II. JURISDICTION

         The court has jurisdiction over this matter pursuant to 28 U.S.C. § 1332(a)(1) based on Plaintiffs' allegations that there is complete diversity of citizenship between Plaintiffs and Defendant, and the amount in controversy herein exceeds the sum of Seventy-Five Thousand ($75, 000.00) Dollars, exclusive of interest and costs. (See ECF No. 1 at 1 ¶¶ 1-2, 4.) Additionally, the court has jurisdiction via 28 U.S.C. § 1331 based on Plaintiffs' claims alleging violation of the FDCPA and the TCPA, laws of the United States.

         III. LEGAL STANDARD

         A motion to dismiss pursuant to Rule 12(b)(6) for failure to state a claim upon which relief can be granted “challenges the legal sufficiency of a complaint.” Francis v. Giacomelli, 588 F.3d 186, 192 (4th Cir. 2009) (citations omitted); see also Republican Party of N.C. v. Martin, 980 F.2d 943, 952 (4th Cir. 1992) (“A motion to dismiss under Rule 12(b)(6) . . . does not resolve contests surrounding the facts, the merits of a claim, or the applicability of defenses.”). To be legally sufficient a pleading must contain a “short and plain statement of the claim showing that the pleader is entitled to relief.” Fed.R.Civ.P. 8(a)(2).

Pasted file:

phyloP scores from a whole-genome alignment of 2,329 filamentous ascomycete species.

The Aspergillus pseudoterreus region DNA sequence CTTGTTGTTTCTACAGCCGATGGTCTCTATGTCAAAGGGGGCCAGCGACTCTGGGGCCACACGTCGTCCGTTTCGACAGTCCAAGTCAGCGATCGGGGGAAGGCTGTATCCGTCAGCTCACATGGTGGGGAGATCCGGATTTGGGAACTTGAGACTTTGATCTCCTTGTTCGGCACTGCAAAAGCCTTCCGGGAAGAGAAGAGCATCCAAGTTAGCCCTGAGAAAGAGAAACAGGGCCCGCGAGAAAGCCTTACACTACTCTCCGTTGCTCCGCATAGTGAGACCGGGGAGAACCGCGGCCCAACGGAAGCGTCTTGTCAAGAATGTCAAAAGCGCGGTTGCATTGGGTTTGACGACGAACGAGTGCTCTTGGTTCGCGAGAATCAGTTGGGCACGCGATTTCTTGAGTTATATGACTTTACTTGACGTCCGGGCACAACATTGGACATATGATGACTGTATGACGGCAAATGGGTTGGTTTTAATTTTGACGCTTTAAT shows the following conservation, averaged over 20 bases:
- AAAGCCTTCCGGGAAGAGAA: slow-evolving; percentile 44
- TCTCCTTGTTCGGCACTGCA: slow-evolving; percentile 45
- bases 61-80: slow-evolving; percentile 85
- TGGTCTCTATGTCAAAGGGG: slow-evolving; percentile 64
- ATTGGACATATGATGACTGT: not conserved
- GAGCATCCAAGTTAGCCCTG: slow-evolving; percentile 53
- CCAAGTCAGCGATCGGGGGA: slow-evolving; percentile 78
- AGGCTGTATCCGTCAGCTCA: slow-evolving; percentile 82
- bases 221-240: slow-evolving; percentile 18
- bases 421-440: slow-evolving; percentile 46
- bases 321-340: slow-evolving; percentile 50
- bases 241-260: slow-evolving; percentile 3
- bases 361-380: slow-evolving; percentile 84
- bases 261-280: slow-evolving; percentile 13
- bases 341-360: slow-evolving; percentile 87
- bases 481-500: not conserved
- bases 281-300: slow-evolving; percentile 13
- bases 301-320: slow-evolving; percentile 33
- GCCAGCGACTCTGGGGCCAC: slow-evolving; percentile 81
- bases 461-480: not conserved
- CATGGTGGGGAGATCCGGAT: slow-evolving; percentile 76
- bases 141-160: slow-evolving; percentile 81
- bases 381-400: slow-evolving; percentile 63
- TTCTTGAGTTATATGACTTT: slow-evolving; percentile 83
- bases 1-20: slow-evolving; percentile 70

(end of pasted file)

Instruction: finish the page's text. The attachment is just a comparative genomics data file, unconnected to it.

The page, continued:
A motion to dismiss pursuant to Rule 12(b)(6) for failure to state a claim should not be granted unless it appears certain that the plaintiff can prove no set of facts that would support her claim and would entitle her to relief. Mylan Labs., Inc. v. Matkari, 7 F.3d 1130, 1134 (4th Cir. 1993). When considering a motion to dismiss, the court should accept as true all well-pleaded allegations and should view the complaint in a light most favorable to the plaintiff. Ostrzenski v. Seigel, 177 F.3d 245, 251 (4th Cir. 1999); Mylan Labs., Inc., 7 F.3d at 1134. “To survive a motion to dismiss, a complaint must contain sufficient factual matter, accepted as true, to ‘state a claim to relief that is plausible on its face.'” Ashcroft v. Iqbal, 556 U.S. 662, 678 (2009) (quoting Bell Atlantic Corp. v. Twombly, 550 U.S. 544, 570 (2007)). “A claim has facial plausibility when the plaintiff pleads factual content that allows the court to draw the reasonable inference that the defendant is liable for the misconduct alleged.” Id.

         IV. ANALYSIS

         A. The ...